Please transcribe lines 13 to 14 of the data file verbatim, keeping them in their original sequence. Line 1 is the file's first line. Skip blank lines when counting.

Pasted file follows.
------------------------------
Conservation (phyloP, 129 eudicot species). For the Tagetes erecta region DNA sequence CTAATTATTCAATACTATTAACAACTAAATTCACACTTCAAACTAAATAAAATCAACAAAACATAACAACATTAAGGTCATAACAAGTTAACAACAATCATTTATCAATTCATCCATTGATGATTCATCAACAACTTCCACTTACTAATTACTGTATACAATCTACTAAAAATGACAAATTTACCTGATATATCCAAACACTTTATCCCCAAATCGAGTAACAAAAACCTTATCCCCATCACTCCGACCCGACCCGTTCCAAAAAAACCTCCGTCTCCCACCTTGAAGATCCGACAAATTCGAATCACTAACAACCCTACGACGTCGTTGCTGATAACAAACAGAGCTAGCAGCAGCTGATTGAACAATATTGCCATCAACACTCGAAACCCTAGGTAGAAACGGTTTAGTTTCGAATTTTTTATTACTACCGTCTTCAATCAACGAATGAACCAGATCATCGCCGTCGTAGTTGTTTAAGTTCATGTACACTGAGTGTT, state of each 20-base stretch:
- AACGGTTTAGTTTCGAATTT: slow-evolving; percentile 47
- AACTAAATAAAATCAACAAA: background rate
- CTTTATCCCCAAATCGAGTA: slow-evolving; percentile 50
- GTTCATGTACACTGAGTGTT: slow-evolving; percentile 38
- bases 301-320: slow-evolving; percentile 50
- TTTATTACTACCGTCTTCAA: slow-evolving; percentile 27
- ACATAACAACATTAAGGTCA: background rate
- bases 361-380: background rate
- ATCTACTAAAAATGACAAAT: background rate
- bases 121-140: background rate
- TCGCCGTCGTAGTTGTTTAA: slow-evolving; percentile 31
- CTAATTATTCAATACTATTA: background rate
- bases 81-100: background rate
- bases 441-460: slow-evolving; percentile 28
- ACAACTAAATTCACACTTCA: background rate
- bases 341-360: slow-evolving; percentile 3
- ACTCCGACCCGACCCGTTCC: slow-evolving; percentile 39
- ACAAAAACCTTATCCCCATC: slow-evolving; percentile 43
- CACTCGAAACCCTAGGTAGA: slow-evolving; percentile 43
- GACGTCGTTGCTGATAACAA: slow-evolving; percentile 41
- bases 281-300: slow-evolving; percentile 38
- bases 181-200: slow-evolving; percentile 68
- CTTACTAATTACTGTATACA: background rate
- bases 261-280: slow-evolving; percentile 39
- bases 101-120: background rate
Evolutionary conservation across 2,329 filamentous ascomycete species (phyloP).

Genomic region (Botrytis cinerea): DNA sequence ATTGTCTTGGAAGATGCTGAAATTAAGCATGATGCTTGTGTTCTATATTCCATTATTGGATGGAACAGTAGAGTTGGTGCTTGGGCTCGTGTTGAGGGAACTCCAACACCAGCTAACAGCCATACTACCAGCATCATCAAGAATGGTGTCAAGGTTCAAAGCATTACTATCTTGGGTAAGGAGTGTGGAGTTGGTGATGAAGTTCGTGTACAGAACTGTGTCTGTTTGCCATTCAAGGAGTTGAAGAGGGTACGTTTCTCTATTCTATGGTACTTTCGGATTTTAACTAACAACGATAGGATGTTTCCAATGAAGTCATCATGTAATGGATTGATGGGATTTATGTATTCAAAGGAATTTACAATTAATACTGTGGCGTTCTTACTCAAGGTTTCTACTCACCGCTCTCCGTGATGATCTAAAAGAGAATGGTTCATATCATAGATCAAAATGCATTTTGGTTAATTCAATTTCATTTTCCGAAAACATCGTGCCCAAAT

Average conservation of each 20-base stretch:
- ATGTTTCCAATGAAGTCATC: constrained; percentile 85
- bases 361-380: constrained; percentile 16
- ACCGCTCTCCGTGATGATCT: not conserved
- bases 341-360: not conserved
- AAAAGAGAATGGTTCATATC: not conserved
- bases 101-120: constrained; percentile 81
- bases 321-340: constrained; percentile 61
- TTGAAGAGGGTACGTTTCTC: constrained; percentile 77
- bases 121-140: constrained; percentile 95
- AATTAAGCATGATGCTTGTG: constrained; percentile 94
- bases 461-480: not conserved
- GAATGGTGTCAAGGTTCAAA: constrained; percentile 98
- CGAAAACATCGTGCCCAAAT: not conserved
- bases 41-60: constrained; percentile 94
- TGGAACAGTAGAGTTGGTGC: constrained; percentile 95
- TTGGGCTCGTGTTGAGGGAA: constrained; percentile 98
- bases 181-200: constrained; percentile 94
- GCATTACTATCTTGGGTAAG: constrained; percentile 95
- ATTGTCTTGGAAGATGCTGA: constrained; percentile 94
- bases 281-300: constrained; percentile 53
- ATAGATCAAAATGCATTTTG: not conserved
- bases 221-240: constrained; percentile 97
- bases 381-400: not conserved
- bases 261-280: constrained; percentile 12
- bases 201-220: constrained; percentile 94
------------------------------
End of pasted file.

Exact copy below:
- CTAATTATTCAATACTATTA: background rate
- bases 81-100: background rate